FDM: Were there ever any times during your presidency when people questioned the decision to play Navy every year?

FTH: Well, during the Vietnam War there was a lot of anti-military sentiment going on. But I said that if we have to help the country in this problem, then we're going to help them. We're available. So the football rivalry wasn't the biggest thing in the world, but it was symbolic. And during that time, [longtime AD] Moose Krause was a good  influence here and a very good leader--he handled a lot of things in-house.

FDM: What are some of your personal favorite moments or memories from this series? They don't necessarily have to be from the games themselves.

FTH: We always took good care of the admirals when they came over here for the games; during those unbalanced years [the 43-game ND win streak from 1963-2007], we never rubbed it in their faces. If things got a little out of hand during the games (as they often did), we'd kind of put our 4th-string in there; that way, the backups would still get some experience, but we wouldn't clobber them. We'd beat them, but we didn't clobber them.

FDM: Currently, it looks like the coaches and AD's are still on the same page with regards to Navy.

FTH: That's right, they have no problem at all with Navy. They're always going to be on our schedule.

[Nick Laham/Getty Images]

The Series Continues: 1987-present

The foundations of ND-Navy that were laid by Rockne, O'Donnell, Leahy, and Hesburgh continue to bear fruit to this day. In a 1997 speech at Notre Dame, Secretary of the Navy John H. Dalton echoed what many Navy officials had spoken throughout the last half-century:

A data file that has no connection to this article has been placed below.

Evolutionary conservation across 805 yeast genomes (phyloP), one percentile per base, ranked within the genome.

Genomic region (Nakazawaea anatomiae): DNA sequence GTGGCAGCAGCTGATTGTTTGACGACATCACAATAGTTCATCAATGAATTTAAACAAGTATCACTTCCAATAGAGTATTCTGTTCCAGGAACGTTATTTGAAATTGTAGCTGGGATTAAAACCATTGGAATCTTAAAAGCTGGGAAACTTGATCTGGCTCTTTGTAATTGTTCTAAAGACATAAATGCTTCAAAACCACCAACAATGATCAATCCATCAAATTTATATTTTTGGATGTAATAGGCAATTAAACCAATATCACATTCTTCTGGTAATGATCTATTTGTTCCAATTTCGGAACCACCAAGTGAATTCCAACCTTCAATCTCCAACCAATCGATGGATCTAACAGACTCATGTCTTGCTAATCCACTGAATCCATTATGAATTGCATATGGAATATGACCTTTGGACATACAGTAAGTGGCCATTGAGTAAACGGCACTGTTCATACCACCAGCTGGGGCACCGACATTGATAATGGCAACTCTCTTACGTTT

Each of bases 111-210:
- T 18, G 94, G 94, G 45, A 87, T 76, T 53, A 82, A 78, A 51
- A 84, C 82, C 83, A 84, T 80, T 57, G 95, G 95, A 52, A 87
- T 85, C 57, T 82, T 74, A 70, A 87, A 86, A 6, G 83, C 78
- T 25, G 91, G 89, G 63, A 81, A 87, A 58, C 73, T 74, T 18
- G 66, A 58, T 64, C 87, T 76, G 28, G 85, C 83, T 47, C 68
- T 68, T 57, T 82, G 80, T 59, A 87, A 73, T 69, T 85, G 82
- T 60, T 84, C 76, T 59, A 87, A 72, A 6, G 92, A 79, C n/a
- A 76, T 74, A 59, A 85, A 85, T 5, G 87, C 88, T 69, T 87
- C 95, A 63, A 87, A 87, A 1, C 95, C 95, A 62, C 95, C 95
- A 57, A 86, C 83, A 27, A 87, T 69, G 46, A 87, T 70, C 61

There is a great history of cooperation between the U.S. Navy and Notre Dame; a history that began with that famous agreement between Father O'Donnell, and Admiral Chester Nimitz. During that period, Notre Dame produced so many naval officers, it was referred to as "Annapolis West." Thankfully, this great institution continues to lead in the training of naval officers. Notre Dame has more Naval R.O.T.C. scholarships than any other university in the Country[...] I am truly grateful for your commitment and untiring advocacy of our Navy and Marine Corps.

With the exception of the Commander-in-Chief's Trophy, the Notre Dame-Navy rivalry is the only one of its kind.

In 2006, the series was renewed through 2016. At the time, Notre Dame AD Kevin White and USNA AD Chet Gladchuck both spoke in glowing terms about the series, its rich tradition, and how important it was to fans of both schools. In September 2012, AD Jack Swarbrick stated that "the tradition of playing Navy has very deep and important roots for the University." And earlier this season, Coach Brian Kelly emphasized that Navy would always be the first game that Notre Dame schedules every year.

So there you have it, everyone. The next time someone tries to claim that we should stop playing Navy because they're soft, we're bullies, or because it's "not a real rivalry", go ahead and tell them the story of how Navy saved Notre Dame. Sure, we want to beat Navy whenever we play them...but among the rivalries of college football, Notre Dame-Navy is one that is not built on hatred or even grudging respect, but is instead founded on a lasting bond of friendship and sacrifice.


Part 1 of "Why We Play" is located here.

A huge thank-you goes to the Notre Dame Archives, the Naval Academy Archives, and Father Ted Hesburgh for their assistance with this two-part series! If anyone would like a full bibliography, please email me at and I will be happy to send it to you.